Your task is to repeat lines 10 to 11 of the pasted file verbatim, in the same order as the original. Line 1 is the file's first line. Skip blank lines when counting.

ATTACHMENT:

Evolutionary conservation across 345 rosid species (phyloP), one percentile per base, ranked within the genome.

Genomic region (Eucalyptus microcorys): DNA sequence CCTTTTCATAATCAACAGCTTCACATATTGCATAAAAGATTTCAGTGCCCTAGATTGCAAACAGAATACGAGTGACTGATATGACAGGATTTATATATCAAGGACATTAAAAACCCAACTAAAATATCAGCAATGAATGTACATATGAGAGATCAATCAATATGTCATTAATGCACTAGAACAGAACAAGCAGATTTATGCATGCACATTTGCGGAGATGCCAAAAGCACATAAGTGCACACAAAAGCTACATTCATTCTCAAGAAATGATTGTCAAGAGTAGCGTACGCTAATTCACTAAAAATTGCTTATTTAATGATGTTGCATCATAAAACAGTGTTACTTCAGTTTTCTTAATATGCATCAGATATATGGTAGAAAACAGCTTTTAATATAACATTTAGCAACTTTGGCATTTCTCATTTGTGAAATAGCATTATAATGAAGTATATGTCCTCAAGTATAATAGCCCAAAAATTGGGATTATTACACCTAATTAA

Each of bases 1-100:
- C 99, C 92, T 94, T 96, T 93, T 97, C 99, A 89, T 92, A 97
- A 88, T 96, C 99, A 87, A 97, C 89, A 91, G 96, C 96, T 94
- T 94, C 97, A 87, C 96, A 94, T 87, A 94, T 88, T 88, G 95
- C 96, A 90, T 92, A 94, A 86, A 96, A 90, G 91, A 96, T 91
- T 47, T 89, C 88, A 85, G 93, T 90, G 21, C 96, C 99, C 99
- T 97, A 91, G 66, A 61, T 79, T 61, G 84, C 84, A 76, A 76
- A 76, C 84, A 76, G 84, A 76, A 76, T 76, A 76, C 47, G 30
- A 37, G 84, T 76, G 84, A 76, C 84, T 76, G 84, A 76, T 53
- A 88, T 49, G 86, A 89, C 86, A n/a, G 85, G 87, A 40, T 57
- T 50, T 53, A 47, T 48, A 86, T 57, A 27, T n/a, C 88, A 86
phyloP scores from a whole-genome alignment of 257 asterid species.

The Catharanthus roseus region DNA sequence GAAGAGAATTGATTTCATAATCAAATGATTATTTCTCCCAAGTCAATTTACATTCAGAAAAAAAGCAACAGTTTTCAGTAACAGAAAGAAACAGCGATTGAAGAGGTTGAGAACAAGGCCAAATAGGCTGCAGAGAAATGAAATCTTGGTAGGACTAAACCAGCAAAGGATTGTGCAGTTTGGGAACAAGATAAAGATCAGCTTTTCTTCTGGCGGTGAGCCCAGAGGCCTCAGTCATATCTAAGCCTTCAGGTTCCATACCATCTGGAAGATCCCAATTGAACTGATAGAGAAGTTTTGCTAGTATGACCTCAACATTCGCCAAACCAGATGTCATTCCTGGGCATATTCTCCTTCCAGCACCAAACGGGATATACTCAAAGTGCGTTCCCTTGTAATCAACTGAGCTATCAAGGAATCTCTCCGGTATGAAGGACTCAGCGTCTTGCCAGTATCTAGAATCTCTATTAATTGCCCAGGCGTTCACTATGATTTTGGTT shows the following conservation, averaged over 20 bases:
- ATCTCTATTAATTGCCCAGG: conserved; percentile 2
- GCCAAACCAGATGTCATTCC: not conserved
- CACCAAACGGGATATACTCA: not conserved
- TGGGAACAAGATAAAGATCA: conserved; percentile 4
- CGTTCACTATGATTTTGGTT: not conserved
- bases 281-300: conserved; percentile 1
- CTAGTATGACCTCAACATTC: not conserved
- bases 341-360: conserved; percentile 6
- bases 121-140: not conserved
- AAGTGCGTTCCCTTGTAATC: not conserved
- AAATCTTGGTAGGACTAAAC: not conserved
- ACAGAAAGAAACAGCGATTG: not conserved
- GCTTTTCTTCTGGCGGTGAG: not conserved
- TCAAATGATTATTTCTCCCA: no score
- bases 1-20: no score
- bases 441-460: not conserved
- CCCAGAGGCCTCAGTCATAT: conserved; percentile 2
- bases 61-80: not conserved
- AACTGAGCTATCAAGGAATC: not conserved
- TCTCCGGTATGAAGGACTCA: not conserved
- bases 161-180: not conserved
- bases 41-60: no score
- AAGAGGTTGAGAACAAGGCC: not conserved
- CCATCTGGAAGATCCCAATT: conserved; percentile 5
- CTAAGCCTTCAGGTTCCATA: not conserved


- A 76, C 84, A 76, G 84, A 76, A 76, T 76, A 76, C 47, G 30
- A 37, G 84, T 76, G 84, A 76, C 84, T 76, G 84, A 76, T 53